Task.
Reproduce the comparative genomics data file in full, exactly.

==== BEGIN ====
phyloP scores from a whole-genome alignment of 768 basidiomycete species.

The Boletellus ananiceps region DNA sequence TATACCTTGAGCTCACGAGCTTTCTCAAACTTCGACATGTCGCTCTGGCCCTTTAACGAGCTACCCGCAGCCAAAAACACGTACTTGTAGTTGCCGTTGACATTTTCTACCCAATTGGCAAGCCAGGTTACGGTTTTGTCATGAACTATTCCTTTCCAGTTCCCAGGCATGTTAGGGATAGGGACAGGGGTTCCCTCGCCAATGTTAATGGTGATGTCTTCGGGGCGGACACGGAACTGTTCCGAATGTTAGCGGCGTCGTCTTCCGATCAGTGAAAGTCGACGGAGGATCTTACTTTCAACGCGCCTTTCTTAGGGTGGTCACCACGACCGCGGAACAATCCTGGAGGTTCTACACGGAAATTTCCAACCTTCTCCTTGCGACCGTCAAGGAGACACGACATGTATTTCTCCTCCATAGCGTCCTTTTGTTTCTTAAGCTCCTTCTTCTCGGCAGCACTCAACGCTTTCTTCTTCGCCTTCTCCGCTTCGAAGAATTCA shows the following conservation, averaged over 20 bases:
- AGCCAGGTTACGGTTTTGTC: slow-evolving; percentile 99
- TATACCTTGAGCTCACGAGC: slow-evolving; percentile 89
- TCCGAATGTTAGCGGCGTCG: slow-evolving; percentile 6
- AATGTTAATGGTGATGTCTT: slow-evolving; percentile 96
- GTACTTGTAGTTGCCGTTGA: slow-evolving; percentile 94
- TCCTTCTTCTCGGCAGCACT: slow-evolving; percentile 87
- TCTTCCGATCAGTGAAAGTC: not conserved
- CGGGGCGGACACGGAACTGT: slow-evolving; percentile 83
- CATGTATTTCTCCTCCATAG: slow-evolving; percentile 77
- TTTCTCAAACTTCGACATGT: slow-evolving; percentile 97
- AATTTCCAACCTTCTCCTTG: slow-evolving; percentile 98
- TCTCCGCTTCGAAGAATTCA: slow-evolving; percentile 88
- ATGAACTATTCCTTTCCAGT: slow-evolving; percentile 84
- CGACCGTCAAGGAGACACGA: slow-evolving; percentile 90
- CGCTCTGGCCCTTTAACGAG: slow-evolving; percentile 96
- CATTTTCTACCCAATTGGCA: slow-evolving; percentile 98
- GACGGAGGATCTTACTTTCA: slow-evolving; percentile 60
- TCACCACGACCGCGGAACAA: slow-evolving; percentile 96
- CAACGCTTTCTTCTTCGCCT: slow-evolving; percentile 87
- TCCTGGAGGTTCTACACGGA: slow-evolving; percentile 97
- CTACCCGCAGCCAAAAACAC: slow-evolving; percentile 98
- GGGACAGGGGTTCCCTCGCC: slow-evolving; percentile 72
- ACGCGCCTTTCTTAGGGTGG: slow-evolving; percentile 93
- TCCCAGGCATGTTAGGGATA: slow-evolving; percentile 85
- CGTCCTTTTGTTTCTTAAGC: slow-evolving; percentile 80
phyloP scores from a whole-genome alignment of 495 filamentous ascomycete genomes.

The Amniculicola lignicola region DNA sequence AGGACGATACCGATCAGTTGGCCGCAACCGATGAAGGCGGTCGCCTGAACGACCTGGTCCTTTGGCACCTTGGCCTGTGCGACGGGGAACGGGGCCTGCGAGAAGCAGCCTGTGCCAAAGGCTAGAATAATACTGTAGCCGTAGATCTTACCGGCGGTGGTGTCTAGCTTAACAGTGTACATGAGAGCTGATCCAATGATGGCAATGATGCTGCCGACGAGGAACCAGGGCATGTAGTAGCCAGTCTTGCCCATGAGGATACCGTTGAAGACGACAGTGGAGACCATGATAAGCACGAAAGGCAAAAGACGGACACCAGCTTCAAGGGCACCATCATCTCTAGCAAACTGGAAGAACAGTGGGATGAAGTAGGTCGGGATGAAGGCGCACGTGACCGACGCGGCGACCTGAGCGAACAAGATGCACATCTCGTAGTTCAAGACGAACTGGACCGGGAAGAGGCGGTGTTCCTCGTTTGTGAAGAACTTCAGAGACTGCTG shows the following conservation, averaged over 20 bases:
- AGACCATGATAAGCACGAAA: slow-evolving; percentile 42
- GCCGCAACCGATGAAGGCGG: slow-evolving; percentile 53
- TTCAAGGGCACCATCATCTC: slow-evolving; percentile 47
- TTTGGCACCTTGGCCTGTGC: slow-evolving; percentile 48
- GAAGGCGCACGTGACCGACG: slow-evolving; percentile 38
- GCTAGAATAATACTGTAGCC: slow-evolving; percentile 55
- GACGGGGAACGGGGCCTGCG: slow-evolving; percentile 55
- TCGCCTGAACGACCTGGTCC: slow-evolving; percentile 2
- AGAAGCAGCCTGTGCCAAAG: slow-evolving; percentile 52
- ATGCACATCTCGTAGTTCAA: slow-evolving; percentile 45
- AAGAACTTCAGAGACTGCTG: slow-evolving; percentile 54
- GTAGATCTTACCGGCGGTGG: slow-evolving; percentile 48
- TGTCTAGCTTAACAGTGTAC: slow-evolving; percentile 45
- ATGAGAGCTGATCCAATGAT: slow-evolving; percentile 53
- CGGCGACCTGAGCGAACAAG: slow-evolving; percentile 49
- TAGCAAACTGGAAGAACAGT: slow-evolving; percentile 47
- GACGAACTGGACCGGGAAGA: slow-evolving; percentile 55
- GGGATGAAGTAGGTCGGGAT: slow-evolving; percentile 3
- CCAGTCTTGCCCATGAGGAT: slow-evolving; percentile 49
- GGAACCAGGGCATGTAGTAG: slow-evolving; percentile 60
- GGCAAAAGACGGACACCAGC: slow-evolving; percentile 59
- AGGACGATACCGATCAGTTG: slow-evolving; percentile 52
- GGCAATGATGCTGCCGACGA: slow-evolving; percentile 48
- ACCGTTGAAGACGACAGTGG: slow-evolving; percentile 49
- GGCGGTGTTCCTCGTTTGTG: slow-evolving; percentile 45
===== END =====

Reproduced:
phyloP scores from a whole-genome alignment of 768 basidiomycete species.

The Boletellus ananiceps region DNA sequence TATACCTTGAGCTCACGAGCTTTCTCAAACTTCGACATGTCGCTCTGGCCCTTTAACGAGCTACCCGCAGCCAAAAACACGTACTTGTAGTTGCCGTTGACATTTTCTACCCAATTGGCAAGCCAGGTTACGGTTTTGTCATGAACTATTCCTTTCCAGTTCCCAGGCATGTTAGGGATAGGGACAGGGGTTCCCTCGCCAATGTTAATGGTGATGTCTTCGGGGCGGACACGGAACTGTTCCGAATGTTAGCGGCGTCGTCTTCCGATCAGTGAAAGTCGACGGAGGATCTTACTTTCAACGCGCCTTTCTTAGGGTGGTCACCACGACCGCGGAACAATCCTGGAGGTTCTACACGGAAATTTCCAACCTTCTCCTTGCGACCGTCAAGGAGACACGACATGTATTTCTCCTCCATAGCGTCCTTTTGTTTCTTAAGCTCCTTCTTCTCGGCAGCACTCAACGCTTTCTTCTTCGCCTTCTCCGCTTCGAAGAATTCA shows the following conservation, averaged over 20 bases:
- AGCCAGGTTACGGTTTTGTC: slow-evolving; percentile 99
- TATACCTTGAGCTCACGAGC: slow-evolving; percentile 89
- TCCGAATGTTAGCGGCGTCG: slow-evolving; percentile 6
- AATGTTAATGGTGATGTCTT: slow-evolving; percentile 96
- GTACTTGTAGTTGCCGTTGA: slow-evolving; percentile 94
- TCCTTCTTCTCGGCAGCACT: slow-evolving; percentile 87
- TCTTCCGATCAGTGAAAGTC: not conserved
- CGGGGCGGACACGGAACTGT: slow-evolving; percentile 83
- CATGTATTTCTCCTCCATAG: slow-evolving; percentile 77
- TTTCTCAAACTTCGACATGT: slow-evolving; percentile 97
- AATTTCCAACCTTCTCCTTG: slow-evolving; percentile 98
- TCTCCGCTTCGAAGAATTCA: slow-evolving; percentile 88
- ATGAACTATTCCTTTCCAGT: slow-evolving; percentile 84
- CGACCGTCAAGGAGACACGA: slow-evolving; percentile 90
- CGCTCTGGCCCTTTAACGAG: slow-evolving; percentile 96
- CATTTTCTACCCAATTGGCA: slow-evolving; percentile 98
- GACGGAGGATCTTACTTTCA: slow-evolving; percentile 60
- TCACCACGACCGCGGAACAA: slow-evolving; percentile 96
- CAACGCTTTCTTCTTCGCCT: slow-evolving; percentile 87
- TCCTGGAGGTTCTACACGGA: slow-evolving; percentile 97
- CTACCCGCAGCCAAAAACAC: slow-evolving; percentile 98
- GGGACAGGGGTTCCCTCGCC: slow-evolving; percentile 72
- ACGCGCCTTTCTTAGGGTGG: slow-evolving; percentile 93
- TCCCAGGCATGTTAGGGATA: slow-evolving; percentile 85
- CGTCCTTTTGTTTCTTAAGC: slow-evolving; percentile 80
phyloP scores from a whole-genome alignment of 495 filamentous ascomycete genomes.

The Amniculicola lignicola region DNA sequence AGGACGATACCGATCAGTTGGCCGCAACCGATGAAGGCGGTCGCCTGAACGACCTGGTCCTTTGGCACCTTGGCCTGTGCGACGGGGAACGGGGCCTGCGAGAAGCAGCCTGTGCCAAAGGCTAGAATAATACTGTAGCCGTAGATCTTACCGGCGGTGGTGTCTAGCTTAACAGTGTACATGAGAGCTGATCCAATGATGGCAATGATGCTGCCGACGAGGAACCAGGGCATGTAGTAGCCAGTCTTGCCCATGAGGATACCGTTGAAGACGACAGTGGAGACCATGATAAGCACGAAAGGCAAAAGACGGACACCAGCTTCAAGGGCACCATCATCTCTAGCAAACTGGAAGAACAGTGGGATGAAGTAGGTCGGGATGAAGGCGCACGTGACCGACGCGGCGACCTGAGCGAACAAGATGCACATCTCGTAGTTCAAGACGAACTGGACCGGGAAGAGGCGGTGTTCCTCGTTTGTGAAGAACTTCAGAGACTGCTG shows the following conservation, averaged over 20 bases:
- AGACCATGATAAGCACGAAA: slow-evolving; percentile 42
- GCCGCAACCGATGAAGGCGG: slow-evolving; percentile 53
- TTCAAGGGCACCATCATCTC: slow-evolving; percentile 47
- TTTGGCACCTTGGCCTGTGC: slow-evolving; percentile 48
- GAAGGCGCACGTGACCGACG: slow-evolving; percentile 38
- GCTAGAATAATACTGTAGCC: slow-evolving; percentile 55
- GACGGGGAACGGGGCCTGCG: slow-evolving; percentile 55
- TCGCCTGAACGACCTGGTCC: slow-evolving; percentile 2
- AGAAGCAGCCTGTGCCAAAG: slow-evolving; percentile 52
- ATGCACATCTCGTAGTTCAA: slow-evolving; percentile 45
- AAGAACTTCAGAGACTGCTG: slow-evolving; percentile 54
- GTAGATCTTACCGGCGGTGG: slow-evolving; percentile 48
- TGTCTAGCTTAACAGTGTAC: slow-evolving; percentile 45
- ATGAGAGCTGATCCAATGAT: slow-evolving; percentile 53
- CGGCGACCTGAGCGAACAAG: slow-evolving; percentile 49
- TAGCAAACTGGAAGAACAGT: slow-evolving; percentile 47
- GACGAACTGGACCGGGAAGA: slow-evolving; percentile 55
- GGGATGAAGTAGGTCGGGAT: slow-evolving; percentile 3
- CCAGTCTTGCCCATGAGGAT: slow-evolving; percentile 49
- GGAACCAGGGCATGTAGTAG: slow-evolving; percentile 60
- GGCAAAAGACGGACACCAGC: slow-evolving; percentile 59
- AGGACGATACCGATCAGTTG: slow-evolving; percentile 52
- GGCAATGATGCTGCCGACGA: slow-evolving; percentile 48
- ACCGTTGAAGACGACAGTGG: slow-evolving; percentile 49
- GGCGGTGTTCCTCGTTTGTG: slow-evolving; percentile 45